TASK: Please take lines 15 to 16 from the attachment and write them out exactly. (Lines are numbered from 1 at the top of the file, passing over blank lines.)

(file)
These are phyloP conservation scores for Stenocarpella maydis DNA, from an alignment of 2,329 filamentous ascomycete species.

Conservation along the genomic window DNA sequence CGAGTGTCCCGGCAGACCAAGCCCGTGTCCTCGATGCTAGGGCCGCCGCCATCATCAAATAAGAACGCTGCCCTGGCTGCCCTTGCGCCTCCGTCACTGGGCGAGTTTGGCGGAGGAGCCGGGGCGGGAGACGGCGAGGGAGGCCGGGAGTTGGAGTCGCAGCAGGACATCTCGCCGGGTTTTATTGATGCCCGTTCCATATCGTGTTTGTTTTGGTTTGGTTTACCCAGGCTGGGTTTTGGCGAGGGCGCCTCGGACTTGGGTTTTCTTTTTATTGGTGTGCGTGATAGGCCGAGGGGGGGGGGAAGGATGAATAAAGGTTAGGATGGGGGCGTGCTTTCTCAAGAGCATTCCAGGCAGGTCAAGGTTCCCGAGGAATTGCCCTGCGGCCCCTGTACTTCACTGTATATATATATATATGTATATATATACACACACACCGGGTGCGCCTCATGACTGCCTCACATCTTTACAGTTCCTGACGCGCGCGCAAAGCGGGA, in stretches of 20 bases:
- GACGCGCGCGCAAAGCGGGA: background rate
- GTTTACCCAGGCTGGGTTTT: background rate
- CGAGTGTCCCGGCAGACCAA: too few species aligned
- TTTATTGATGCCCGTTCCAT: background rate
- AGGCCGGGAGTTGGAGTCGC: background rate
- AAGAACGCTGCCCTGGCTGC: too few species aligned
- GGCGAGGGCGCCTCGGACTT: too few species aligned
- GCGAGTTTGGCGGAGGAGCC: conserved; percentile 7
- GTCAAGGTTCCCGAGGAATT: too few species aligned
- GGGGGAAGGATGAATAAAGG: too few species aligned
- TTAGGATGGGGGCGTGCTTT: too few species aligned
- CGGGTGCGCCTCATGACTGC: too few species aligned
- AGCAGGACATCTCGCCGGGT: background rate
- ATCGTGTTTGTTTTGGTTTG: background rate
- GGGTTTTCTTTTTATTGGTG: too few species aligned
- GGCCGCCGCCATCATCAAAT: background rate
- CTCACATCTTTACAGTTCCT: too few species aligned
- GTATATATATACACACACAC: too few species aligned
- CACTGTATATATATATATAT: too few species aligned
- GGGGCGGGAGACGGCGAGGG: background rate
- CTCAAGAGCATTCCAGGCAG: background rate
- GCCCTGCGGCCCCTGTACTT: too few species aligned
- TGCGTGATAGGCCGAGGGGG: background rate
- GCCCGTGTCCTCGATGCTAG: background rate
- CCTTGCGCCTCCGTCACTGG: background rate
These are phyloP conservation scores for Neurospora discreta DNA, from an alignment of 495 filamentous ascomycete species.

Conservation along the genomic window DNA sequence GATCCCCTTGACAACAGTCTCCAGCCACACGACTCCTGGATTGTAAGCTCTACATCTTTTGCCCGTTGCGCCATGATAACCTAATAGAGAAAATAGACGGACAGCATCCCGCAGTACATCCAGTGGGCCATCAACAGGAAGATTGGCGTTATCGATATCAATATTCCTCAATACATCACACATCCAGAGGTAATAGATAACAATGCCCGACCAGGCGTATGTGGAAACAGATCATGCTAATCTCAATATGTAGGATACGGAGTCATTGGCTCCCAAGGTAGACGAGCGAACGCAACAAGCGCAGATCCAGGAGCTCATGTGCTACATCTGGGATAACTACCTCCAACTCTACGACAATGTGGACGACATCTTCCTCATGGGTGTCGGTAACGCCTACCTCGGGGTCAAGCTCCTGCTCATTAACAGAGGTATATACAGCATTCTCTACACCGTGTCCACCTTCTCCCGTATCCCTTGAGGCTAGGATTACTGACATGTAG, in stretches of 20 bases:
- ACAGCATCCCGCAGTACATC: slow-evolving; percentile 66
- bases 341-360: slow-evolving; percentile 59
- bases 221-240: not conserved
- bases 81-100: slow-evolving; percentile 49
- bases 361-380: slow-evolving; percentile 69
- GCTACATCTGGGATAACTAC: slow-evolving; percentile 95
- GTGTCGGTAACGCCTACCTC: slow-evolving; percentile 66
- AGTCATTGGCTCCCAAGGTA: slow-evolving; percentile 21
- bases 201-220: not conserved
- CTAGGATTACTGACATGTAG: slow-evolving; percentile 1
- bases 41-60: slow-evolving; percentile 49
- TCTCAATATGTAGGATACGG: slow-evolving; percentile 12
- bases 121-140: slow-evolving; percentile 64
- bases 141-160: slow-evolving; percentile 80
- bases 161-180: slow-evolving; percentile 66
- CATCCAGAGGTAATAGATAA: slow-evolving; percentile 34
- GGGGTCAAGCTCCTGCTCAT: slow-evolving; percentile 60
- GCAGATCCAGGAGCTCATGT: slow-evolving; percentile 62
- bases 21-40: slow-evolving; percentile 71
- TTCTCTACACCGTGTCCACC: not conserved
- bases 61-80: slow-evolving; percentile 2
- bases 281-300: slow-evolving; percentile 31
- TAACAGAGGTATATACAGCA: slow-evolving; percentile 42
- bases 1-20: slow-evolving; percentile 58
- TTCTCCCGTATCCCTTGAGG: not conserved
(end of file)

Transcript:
- AGCAGGACATCTCGCCGGGT: background rate
- ATCGTGTTTGTTTTGGTTTG: background rate